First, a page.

A small glimpse of such an approach could be seen during IRP 2018 already, when the cost implications of building two new coal-fired power stations in South Africa (a deviation from least-cost, which does not see any new coal-fired power stations) had been quantified at R23-billion in net present value (see also https://www.engineeringnews.co.za/article/radebe-outlines-additional-cost-of-coal-ipps-to-consumers-2018-10-01). This way the public and policymakers can make informed value-for-money decisions when they decide to purposefully deviate from a pure least-cost pathway.
In parallel to the optimisation of the capacity expansion, which essentially is the outline of an investment plan, an additional independent entity with strong system-operator expertise, could be requested to assess the operational adequacy of the scenarios. In other words, stress-test the operability of the scenarios in an hourly resolution so as to determine whether any additional major cost items, not captured in the models, might be required for stable operation.
A second round of public consultations could follow, where the additional scenarios and their price tags can be debated. In other words, an informed ‘value for money’ discussion could ensue, addressing the cost of the different scenarios, including the effects not optimised by a technoeconomic power-system model, such as the effect on the trade balance, jobs and industrial development.
The outcome should then be synthesised by the DoE into a final IRP for approval by Cabinet.
The approved document should provide visibility of the direction of travel for the coming 30 to 40 years, while the first five to ten years should be hard-wired into an investment plan. This plan would then be implemented through competitive auctions for energy (payment per kilowatt-hour delivered), and for capacity (payment per reliably available kilowatts).
Ideally, the individual new-build technology line items of the IRP should be adjusted yearly to take account of changes in supply and demand, within a predefined narrow band. The transmission system operator should be empowered to make these yearly adjustments, without changing the overall new-build mix though, only the new-build quantities within certain limits, with a rigorous least-cost system review (in line with the process explored above) implemented every two to three years.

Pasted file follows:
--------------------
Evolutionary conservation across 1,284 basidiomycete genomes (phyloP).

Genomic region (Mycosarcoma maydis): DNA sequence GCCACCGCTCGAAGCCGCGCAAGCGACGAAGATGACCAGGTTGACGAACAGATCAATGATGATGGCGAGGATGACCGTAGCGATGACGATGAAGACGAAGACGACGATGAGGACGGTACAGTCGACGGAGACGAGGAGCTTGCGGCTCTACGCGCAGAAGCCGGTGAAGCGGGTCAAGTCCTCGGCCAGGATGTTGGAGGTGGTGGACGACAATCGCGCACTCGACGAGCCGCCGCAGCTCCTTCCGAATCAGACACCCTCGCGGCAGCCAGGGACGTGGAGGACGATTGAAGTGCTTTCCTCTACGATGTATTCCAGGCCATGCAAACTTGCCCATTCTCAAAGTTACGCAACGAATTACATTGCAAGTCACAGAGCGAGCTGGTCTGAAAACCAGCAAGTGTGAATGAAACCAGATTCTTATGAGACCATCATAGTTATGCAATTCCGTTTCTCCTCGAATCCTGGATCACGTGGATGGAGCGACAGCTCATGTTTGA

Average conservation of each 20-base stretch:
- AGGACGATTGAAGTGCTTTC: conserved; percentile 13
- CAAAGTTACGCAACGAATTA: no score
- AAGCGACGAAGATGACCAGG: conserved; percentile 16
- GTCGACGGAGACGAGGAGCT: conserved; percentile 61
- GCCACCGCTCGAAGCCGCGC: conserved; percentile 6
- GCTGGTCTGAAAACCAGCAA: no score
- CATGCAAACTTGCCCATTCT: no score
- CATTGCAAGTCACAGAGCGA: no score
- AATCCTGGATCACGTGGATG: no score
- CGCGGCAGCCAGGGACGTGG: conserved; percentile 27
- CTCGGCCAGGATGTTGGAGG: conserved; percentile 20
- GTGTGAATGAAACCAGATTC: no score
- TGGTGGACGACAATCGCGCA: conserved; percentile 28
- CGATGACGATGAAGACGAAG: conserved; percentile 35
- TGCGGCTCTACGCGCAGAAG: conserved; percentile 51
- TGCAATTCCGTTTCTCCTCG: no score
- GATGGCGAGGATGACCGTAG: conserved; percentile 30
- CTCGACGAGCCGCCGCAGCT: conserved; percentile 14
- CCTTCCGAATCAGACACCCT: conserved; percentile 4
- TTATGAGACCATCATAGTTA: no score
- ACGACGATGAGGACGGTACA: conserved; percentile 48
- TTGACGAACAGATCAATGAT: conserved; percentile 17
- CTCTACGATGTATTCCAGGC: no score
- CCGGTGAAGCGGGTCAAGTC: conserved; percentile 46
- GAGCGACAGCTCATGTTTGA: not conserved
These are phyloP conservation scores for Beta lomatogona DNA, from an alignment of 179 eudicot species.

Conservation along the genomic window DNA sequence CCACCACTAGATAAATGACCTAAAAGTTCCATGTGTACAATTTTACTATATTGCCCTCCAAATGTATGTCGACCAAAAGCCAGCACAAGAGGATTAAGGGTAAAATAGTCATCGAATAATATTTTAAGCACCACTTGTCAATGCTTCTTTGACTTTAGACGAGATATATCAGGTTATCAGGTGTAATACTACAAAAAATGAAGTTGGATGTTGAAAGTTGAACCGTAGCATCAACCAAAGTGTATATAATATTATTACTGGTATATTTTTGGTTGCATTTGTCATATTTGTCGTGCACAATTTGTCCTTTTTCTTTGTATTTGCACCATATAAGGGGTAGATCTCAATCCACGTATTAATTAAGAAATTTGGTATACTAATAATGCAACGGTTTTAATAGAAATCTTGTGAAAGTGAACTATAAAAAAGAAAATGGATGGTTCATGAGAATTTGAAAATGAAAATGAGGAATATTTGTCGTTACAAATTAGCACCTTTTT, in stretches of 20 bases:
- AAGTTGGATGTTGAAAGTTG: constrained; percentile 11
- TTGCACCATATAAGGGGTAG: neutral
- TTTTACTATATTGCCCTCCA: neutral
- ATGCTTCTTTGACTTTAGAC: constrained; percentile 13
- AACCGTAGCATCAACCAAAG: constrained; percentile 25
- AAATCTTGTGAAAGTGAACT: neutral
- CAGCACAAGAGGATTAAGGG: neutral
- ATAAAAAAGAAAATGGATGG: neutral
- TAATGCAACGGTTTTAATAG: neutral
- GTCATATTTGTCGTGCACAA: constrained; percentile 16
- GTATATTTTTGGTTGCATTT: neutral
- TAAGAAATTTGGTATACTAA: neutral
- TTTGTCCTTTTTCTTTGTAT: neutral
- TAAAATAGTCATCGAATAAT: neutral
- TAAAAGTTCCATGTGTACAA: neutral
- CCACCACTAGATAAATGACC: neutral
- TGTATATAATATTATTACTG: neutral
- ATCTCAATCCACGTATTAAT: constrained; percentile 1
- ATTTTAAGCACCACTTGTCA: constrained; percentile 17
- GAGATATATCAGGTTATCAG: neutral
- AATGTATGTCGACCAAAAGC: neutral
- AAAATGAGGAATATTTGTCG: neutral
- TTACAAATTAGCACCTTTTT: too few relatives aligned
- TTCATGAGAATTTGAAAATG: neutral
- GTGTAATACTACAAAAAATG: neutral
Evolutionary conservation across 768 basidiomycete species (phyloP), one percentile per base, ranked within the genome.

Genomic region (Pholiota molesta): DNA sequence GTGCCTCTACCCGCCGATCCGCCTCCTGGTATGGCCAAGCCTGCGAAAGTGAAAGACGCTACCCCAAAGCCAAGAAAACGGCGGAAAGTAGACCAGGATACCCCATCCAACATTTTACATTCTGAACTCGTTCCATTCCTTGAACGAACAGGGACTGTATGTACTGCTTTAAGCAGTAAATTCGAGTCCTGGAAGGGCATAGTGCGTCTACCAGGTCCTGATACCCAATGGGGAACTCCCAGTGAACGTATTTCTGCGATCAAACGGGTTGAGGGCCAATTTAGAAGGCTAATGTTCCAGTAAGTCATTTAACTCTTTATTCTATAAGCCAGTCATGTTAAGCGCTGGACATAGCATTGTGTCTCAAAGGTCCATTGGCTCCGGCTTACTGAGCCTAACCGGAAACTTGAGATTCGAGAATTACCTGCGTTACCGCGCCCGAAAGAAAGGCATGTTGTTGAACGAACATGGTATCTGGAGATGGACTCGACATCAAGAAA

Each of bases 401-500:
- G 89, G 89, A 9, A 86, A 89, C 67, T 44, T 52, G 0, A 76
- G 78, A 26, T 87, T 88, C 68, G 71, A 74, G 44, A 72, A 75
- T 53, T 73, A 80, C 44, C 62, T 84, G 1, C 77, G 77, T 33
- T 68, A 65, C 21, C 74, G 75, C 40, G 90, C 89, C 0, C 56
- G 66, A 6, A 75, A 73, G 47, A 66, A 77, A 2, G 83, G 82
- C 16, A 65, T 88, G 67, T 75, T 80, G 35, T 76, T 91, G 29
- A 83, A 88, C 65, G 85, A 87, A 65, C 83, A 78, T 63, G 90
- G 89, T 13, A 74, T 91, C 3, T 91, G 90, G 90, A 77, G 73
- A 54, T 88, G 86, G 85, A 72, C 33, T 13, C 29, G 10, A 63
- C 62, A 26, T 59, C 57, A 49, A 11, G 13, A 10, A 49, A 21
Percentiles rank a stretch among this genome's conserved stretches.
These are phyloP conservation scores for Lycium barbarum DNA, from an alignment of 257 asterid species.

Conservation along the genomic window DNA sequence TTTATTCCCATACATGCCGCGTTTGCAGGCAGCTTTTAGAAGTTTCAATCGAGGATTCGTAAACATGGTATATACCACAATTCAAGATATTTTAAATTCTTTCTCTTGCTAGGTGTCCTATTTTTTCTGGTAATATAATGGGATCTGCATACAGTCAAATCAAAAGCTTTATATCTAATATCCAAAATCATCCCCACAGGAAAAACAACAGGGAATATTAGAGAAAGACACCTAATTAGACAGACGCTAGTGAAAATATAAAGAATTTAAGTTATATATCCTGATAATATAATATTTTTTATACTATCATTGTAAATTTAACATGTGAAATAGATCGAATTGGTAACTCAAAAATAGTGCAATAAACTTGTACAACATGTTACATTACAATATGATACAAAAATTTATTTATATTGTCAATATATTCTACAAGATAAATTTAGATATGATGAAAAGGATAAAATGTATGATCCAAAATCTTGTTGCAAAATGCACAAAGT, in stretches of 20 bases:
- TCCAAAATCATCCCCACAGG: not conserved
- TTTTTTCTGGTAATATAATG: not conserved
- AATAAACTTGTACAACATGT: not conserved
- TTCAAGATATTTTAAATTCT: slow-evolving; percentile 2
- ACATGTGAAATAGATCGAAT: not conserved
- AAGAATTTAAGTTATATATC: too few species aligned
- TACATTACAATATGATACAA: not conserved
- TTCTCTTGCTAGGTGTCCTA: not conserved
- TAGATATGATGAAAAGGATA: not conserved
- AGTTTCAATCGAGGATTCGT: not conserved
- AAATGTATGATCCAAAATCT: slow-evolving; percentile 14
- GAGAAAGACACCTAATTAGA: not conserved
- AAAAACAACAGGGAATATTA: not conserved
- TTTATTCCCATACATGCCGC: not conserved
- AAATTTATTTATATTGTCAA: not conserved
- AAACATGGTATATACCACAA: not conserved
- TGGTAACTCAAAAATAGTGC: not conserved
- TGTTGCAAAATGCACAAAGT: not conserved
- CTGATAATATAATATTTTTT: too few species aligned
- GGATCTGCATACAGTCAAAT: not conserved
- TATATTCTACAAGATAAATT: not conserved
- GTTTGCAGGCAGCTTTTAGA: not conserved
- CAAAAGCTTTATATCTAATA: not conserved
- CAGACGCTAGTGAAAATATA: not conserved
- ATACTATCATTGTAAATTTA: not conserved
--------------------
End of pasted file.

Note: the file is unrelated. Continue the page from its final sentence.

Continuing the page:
Such a process would strike a balance between the need for public consultation and the requirement of ensuring the technical work is produced by independent power-system and energy-planning experts. At the same time, it will address the prevailing trust deficit, as it will involve more than one expert group whose work is fully transparent and open to scrutiny.
The whole process, including the cost of the independent technical experts, could be funded from a separate line item in the multiyear price determination so as to ensure absolute financial independence of the work from the results.
Such an approach would lead to the least-cost, least-risk power system for South Africa, which, owing to its solar- and wind- resource competitive advantages, would regain its position as a go-to place for any electricity-intensive industry. At the same time, South Africa would arguably become the global blueprint for what would be an elegant balance between central planning and market-based, competitive implementation.
Dr Bischof-Niemz is one of the authors of a book titled 'South Africa’s Energy Transition', which offers a roadmap to a decarbonised, low-cost and job-rich energy future. He was the founding head of the CSIR Energy Centre and previously worked for Eskom on the Integrated Resource Plan. He is currently CEO of ENERTRAG South Africa – email@example.com